Review: 2020 BMW X6 M50i
Slotting between the somewhat bonkers X6M and somewhat “lowlier” X6 XDrive40i, this less powerful-more powerful X6 is still a certified maniac on the power front
Ohhhh, it was heavily disliked when it first arrived, the BMW X6. Jeremy Clarkson famously called it one of the worst cars he’d ever driven, and he proceeded to slide down a grassy hill with it just to show how pointless it was. It was far from a traditional BMW. While many will argue its X5 sibling was just as far off as the X6 tried to mix car and SUV to form a Sports Activity Coupé which was somehow worse in that it treaded even more heavily on the fast sports cars and sedans BMW had always done so well
Of course, it may have been strange back in 2009 when it launched, but it’s right on the mark now as most every luxury manufacturer – German or otherwise – has a four-door coupé SUV of their own. With the X4, meanwhile, BMW has two.
For 2020, the X6 joins the ranks of current-gen BMW models. That means the X6 now gets iDrive 7.0 infotainment, a 12.3-inch digital gauge cluster, new heads-up display and new styling. Styling that’s capped off by yet another very large take on the traditional BMW kidney grille as well as optional blue-bulbed BMW laser headlights.
For this particular test, though, the big news is that there’s a new model for 2020 as well: the BMW X6 M50i.
Plenty of power though the seat was a little tough to deal with
Slotting between the somewhat bonkers X6M and somewhat “lowlier” X6 XDrive40i, this less powerful-more powerful X6 is still a certified maniac on the power front. That’s a twin-turbo V8 good for 553 horsepower and 523 lb-ft of torque fed to all four wheels (but mostly the rears) through an eight-speed paddle shift auto. Indeed, that’s only about 10 less horsepower last year’s X6M.
Once one sits inside, there’s little issue with front headroom, surprisingly, even with that swooping roofline and panoramic moonroof. The seating position, though, is tougher to deal with. No matter how much I fiddled with the seat controls and tilt/telescoping steering wheel, I always felt too canted back. That was surprising considering the driver’s seating position in BMWs is usually spot-on.
The rest of it works well – the centre stack is canted nicely towards the driver and the view out over the somewhat stubby hood is a good one. The view out back is less so as the rear window opening is quite small. At 952 mm, rear headroom isn’t terrible, but the fact that the rear window opening is so small means that rear passengers’ heads affect rearward visibility that much more.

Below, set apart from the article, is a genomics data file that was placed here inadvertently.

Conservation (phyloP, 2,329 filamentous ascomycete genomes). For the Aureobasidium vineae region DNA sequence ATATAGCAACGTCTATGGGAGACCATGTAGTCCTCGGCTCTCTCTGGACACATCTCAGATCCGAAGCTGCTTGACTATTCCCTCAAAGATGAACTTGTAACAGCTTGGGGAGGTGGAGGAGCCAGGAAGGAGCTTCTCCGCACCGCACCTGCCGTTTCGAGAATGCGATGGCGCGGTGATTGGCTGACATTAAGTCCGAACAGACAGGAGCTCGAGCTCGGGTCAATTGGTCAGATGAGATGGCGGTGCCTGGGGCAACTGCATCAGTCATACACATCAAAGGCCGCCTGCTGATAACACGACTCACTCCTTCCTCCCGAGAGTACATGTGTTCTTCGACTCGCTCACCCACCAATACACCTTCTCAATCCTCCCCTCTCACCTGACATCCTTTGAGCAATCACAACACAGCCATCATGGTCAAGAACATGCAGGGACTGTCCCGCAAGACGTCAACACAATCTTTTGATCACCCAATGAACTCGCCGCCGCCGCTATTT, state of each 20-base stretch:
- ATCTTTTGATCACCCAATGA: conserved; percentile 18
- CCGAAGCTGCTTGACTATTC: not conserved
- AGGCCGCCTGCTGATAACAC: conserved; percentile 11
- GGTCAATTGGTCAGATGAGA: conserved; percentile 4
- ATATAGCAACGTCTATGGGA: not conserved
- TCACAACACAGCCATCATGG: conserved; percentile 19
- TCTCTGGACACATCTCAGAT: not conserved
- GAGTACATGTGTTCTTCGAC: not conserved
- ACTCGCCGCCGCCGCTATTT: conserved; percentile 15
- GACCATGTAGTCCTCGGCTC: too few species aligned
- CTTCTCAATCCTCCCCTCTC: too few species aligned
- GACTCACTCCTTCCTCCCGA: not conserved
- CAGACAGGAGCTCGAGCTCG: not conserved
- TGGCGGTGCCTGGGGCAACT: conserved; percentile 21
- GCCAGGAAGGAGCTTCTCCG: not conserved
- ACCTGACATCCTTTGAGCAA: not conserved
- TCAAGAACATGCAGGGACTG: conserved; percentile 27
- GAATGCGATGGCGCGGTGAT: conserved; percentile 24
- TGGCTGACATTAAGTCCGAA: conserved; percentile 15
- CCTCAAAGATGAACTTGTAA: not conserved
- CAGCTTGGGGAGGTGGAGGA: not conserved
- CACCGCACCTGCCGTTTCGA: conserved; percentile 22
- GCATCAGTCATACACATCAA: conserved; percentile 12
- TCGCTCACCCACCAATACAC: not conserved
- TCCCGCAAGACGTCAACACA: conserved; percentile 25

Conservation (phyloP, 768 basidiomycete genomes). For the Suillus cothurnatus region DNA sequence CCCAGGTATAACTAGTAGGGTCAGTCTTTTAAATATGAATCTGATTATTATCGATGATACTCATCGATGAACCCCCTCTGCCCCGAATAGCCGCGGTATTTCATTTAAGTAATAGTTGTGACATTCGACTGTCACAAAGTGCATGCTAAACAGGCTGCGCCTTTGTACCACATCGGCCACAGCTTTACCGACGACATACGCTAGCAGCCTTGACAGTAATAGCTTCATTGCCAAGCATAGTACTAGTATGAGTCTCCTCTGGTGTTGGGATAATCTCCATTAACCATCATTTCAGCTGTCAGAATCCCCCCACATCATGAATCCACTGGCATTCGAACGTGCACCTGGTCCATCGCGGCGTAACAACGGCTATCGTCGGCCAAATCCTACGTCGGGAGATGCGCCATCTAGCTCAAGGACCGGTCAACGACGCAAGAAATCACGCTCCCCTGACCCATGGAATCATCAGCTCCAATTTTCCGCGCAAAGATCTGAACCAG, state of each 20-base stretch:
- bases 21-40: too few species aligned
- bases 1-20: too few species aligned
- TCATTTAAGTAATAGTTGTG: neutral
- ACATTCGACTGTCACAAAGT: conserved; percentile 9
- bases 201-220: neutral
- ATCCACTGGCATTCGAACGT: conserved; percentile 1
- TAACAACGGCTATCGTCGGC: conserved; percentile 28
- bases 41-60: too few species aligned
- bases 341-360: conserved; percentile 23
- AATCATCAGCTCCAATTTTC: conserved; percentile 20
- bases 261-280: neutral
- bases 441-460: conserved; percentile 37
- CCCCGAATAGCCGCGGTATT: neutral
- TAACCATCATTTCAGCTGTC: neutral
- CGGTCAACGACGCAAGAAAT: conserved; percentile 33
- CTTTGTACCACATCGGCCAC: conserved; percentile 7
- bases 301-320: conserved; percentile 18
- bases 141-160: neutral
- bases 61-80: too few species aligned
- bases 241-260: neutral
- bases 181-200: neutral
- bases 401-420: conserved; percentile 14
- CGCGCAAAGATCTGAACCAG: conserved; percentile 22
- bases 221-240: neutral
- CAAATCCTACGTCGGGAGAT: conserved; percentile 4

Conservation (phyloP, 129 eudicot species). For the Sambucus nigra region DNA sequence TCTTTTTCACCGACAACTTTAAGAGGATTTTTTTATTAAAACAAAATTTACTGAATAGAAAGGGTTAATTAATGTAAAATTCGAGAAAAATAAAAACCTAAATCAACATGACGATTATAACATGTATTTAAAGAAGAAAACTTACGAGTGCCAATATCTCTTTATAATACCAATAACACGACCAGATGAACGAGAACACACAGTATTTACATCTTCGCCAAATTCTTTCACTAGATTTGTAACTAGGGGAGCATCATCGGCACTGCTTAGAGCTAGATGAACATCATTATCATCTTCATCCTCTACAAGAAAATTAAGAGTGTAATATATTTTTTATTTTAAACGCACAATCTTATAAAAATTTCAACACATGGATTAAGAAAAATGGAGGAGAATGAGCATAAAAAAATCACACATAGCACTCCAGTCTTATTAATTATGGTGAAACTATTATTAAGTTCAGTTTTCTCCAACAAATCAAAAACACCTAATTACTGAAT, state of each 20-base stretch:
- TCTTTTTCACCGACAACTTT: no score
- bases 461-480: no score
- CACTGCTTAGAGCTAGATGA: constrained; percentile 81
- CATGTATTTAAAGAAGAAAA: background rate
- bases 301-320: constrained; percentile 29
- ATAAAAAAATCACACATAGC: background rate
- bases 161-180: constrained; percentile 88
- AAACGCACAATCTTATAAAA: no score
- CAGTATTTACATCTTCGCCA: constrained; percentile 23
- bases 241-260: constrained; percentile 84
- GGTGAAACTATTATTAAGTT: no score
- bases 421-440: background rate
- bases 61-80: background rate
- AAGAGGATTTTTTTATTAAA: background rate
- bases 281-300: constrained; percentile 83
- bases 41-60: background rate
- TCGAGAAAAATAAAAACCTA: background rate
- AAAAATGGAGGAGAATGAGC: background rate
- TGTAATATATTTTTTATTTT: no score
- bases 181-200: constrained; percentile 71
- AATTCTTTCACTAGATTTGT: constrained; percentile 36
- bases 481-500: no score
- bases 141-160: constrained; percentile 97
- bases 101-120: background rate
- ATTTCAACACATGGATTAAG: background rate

However, while it may be crazy to consider, it appears that X6 owners do use the rear seats for adults if my tester’s quad-zone climate control, heated rear seats and rear-seat USB ports are any indication. Either that, or BMW is messing with us – which I find hard to believe.
Also somewhat tough to believe – well, tough to swallow, anyway – is the cost of the one option package on my tester.
Premium Excellence package comes with plenty of goodies
It’s called the Premium Excellence package and if that sounds expensive, it’s because at $17,000, it is. It does get you a laundry list of features, though: that four-zone climate control mentioned earlier, heated seats all around, WiFi hotspot, Harman Kardon audio with wireless charging, BMW Assistant (ask the car to guide you to the nearest gas station, and it will, as well as send you reminders, etc.), every electronic driving aid you can think of, heated and cooled cupholders that actually work rather well, laser headlights and a whole lot more. You can, of course, elect to go with smaller packages ranging from $1,550 to $9,000 if you’d rather pick and choose your options.
Those power figures, though? Not hard to believe at all. The X6 M50i positively explodes off of the line, completing the 0-100 km/h sprint in a claimed 4.3 seconds. That is not a typo – that is cut-and-pasted from BMW’s website and when you plant your right foot, there’s no need to doubt the validity of that figure.
The engine is so free-revving that it seems to do so faster than your index finger can flip the right hand side paddle for an upshift, and the speed is piled on so quickly and with almost a complete lack of turbo lag and with such a gobsmacking V8 howl that you have to seriously question how the X6M could feel any faster than this or indeed, that you need anything faster than this. You don’t, of course, but that’s beside the point.
If the engine and powertrain have “X6M” written all over them, the handling is where you start to see the two models diverge. Body roll is too pronounced to be considered that of a proper performance SUV, the seats aren’t quite highly bolstered enough to keep your tush planted as you start to wind through the bends and the steering could use more feel. It’s not that the steering’s not responsive – not by a long shot as turn in is instantaneous, especially in Sport mode – it’s just that the driver has to trust that the car’s going to do what they want it to.
Of course, BMW had to leave a modicum of differentiation between the X6 M50i and the X6M and I suspect that the X6M would address many of these issues.
What that wouldn’t address, though, is how the X6 is somewhat illogical, really. When you can get an X5 M50i for pretty much the same money and get pretty much the exact performance but with a much more usable back seat and boot, well, that just makes so much more sense, doesn’t it?
Sure it does. But that doesn’t matter.
It doesn’t matter because you don’t buy an X6 because your brain says so; you do it because your heart says so and because you want to be different and because you want to stand out from the crowd. And if you happen to have 550-plus hp under your right foot, well, that’s just the icing on the cake, right?